Winter Gloves

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  • 01-25-2009
    Cino
    Winter Gloves
    Can anyone recommend a good pair of gloves for cold weather (say +20 degrees F)? I've wasted more money on overclaimed gloves than I care to admit.
  • 01-25-2009
    Funrover
    I use the lobster gloves from Peral Izume They do great!
  • 01-25-2009
    steelstump93
    Check out this thread
    Here in oregon I like the idea of warm and water proof. I've got a couple of fleece/thinsulate gloves that were cheap and work well in the cold (down to ~20F), but forget it in the wet. If waterproof isn't a must then your search should be easy. If waterproof is a requirement (and your on a budget) check out this thread.

    http://forums.mtbr.com/showthread.php?t=471524

    SS93
  • 01-25-2009
    Schmucker
    At 20F any glove should work. It's really not all that cold. ****, 20F is balmy.
  • 01-25-2009
    pinkrobe
    +20F isn't too bad, but I wouldn't waste money on the PI lobsters. They are not very warm. Try XC ski gloves - they usually have a windproof outer, and can keep your hands quite warm at those temps without being bulky. I have terribly cold hands, and I use the MEC Nanu lobsters. $40, and good to about 0F for most people.
  • 01-25-2009
    perttime
    People react to temperatures in different ways. What works for one guy might not work for another. How you ride, makes a difference too: If going is easy, my fingers get cold; if I have to work hard to keep moving, my hands sweat in the lightest gloves.
  • 01-26-2009
    andyk
    For here in the UK our temps saw about -8C Over late December/Early Jan, I use Sealskinz Technical Winter MTB Gloves, sometimes with the liner addon. Hand's are warm :) I have used the gloves when skiing, they are seriously that warm... and pretty neat in comparison to ski gloves!
  • 01-26-2009
    pursuiter
    Quote:

    Originally Posted by pinkrobe
    +20F isn't too bad, but I wouldn't waste money on the PI lobsters. They are not very warm....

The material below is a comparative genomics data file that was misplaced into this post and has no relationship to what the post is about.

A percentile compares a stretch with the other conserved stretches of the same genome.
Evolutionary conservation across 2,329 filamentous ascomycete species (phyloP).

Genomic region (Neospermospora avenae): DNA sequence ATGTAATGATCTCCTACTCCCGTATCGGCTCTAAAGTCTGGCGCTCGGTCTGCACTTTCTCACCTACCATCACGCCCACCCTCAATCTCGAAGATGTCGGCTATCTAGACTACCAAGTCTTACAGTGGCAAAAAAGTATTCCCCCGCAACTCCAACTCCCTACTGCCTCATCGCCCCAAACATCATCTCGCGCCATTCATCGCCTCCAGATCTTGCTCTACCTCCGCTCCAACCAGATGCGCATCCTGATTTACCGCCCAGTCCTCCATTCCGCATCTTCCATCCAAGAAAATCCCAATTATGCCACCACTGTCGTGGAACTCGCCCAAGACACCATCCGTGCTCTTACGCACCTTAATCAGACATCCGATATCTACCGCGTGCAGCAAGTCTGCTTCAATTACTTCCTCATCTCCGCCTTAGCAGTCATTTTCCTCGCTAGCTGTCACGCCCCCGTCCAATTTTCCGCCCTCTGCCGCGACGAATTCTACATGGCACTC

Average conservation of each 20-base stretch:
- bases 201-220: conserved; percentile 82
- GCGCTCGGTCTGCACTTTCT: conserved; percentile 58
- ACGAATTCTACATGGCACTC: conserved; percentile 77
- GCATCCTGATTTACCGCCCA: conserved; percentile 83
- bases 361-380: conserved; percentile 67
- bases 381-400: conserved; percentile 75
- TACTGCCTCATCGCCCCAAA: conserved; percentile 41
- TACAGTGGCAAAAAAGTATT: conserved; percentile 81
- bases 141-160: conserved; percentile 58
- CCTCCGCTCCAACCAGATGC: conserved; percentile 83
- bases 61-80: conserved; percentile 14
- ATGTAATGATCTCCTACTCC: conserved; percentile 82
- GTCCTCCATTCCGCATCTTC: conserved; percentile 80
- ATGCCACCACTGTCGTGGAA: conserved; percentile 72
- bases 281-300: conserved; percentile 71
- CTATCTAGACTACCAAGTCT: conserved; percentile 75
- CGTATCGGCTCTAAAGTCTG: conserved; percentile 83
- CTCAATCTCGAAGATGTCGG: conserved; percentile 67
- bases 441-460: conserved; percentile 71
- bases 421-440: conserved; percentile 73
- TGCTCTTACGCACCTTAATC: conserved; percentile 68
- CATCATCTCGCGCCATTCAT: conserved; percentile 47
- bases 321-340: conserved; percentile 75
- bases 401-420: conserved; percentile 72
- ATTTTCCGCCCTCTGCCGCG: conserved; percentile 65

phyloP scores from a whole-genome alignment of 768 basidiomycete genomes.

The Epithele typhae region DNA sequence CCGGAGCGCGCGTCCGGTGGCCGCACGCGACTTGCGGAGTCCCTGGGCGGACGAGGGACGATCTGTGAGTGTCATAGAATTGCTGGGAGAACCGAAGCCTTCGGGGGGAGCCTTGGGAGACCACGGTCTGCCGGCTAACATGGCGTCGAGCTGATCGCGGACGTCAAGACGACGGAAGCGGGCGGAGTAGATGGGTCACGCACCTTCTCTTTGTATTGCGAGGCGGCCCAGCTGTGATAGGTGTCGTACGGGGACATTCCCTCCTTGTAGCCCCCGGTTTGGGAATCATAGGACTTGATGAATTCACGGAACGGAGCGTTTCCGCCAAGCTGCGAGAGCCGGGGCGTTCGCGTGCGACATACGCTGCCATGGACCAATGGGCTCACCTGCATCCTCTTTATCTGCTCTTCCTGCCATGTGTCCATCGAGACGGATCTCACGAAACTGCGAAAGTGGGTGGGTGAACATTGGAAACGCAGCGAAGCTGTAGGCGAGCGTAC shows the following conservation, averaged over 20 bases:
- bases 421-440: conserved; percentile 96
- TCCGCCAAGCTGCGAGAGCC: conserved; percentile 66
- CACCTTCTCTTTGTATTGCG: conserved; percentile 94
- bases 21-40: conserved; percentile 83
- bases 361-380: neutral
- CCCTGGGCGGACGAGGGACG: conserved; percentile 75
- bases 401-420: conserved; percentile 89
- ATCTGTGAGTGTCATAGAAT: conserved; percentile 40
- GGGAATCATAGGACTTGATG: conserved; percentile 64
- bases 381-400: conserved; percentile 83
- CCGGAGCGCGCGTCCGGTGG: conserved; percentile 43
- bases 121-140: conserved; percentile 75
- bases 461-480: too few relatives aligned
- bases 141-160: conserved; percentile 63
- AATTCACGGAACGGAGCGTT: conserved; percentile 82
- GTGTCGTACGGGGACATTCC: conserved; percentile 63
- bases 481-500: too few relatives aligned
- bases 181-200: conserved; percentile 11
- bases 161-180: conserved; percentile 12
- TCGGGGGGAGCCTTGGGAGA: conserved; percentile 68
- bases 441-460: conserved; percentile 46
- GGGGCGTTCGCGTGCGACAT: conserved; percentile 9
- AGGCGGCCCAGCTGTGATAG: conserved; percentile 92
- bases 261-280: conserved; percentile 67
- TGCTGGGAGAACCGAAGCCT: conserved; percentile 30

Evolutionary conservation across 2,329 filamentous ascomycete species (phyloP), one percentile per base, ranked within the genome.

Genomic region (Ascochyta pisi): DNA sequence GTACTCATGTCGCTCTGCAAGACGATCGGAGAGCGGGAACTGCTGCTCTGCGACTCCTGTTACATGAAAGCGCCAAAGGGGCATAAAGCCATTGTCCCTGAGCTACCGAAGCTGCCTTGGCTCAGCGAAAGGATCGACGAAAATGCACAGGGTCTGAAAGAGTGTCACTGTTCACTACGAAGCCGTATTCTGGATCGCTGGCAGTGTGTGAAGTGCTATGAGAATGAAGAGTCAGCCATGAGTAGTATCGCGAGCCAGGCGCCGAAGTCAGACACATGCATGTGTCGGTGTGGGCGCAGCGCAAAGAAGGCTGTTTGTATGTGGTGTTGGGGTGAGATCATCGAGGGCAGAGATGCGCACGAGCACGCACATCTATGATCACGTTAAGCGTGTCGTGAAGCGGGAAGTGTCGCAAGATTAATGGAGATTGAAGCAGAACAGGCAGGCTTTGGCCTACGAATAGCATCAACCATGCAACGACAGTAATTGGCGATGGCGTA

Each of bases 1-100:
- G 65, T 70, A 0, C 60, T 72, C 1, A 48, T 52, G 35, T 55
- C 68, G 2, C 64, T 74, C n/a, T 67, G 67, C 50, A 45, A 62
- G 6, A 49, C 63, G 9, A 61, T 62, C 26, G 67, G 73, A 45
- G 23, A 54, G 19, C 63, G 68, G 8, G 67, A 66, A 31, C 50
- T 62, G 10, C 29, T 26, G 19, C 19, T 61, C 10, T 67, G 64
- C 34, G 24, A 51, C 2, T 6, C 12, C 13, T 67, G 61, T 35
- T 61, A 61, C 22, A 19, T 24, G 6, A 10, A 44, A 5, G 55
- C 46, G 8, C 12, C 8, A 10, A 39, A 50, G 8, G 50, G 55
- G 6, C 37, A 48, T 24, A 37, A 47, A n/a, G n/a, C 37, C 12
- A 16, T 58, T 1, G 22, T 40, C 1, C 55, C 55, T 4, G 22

Interesting, I find the PI Lobsters are too warm, I can't use them until the temp drops below 20*F. I guess everyone's experience is different :)
  • 01-26-2009
    SteveUK
    One thing that is often overlooked is the importance of putting warm hands into the gloves in the first place. Then. like with the rest of our clothing, layers is the best way to keep toasty. I use a pair of Icebreaker merino wool liners with North Face Pamir Windstopper gloves and it does me just fine. If you go with a liner/outer set-up, try a fitting with a size up from your usual for the outer gloves, as this will help prevent your hands getting cold from restricted blood flow.
  • 01-26-2009
    buddhak
    Mittens & wrist warmers
    I use wool mittens with a thinsulate lining. GLoves, no matter how expensive or high tech, eventually let me down. $20 mittens from the surplus store do a far better job for me, even in the rain. Also, consider making wrist warmers out of old insulated socks (cut off toe box and cut a slit into the heel - practice on a non-essential sock first).
  • 01-26-2009
    pinkrobe
    Quote:

    Originally Posted by pursuiter
    Interesting, I find the PI Lobsters are too warm, I can't use them until the temp drops below 20*F. I guess everyone's experience is different :)

    True dat. My wife is the same way, riding in her normal mtn biking gloves down to 20F, then switching to some slightly warmer gloves until she goes to lobsters at 0F and below.

    I'm still bitter at PI for charging so much for gloves with so little insulation. :nono:
  • 01-26-2009
    citybiker
    Six Six One Storm Watch Gloves...Great glove...I also use them foe showshoeing down to 10 below. On the Bike down to 10 degrees (wind factor is the difference).
  • 01-26-2009
    Psycho Mike
    I run some 3mm neoprene gloves from MEC for winter work below -5C. They seem to do well down to about -20C, at which point, I try not to inflict so much cruel and unusual punishment on my FS bike's air suspension.
  • 01-26-2009
    markf
    specialized sub zeros. they have a fairly warm liner + waterproof shell system that totally rocks. i'll run the liner down to about freezing, and the whole package below zero for a while. they rock, and are changing for next winter so buy some now before they gimp them. Our Specialized rep was in recently and showed us the new winter gear for next winter (already, i know, seriously) and it was basically a liner like they have now with a super thing waterproof nylon glove. looked like crap and didn't feel that warm.
  • 01-27-2009
    the munts
    I bought some marmot ski gloves from a discount store (tj max) for like $15. My hands have been comfortable down to 2F with a wind chill of much colder than 2F. I really think that letting your hands get used to the cold is much more important than the glove itself. Try to only wear gloves when on the bike, let them get cold the rest of the time. Think of it as training for your hands.
    At the start of the winter my hands (and the rest of my body) would want to die when I rode in the cold. Now I'm fine in colder temperatures with the same clothing that I wore in the fall. Your body will adjust eventually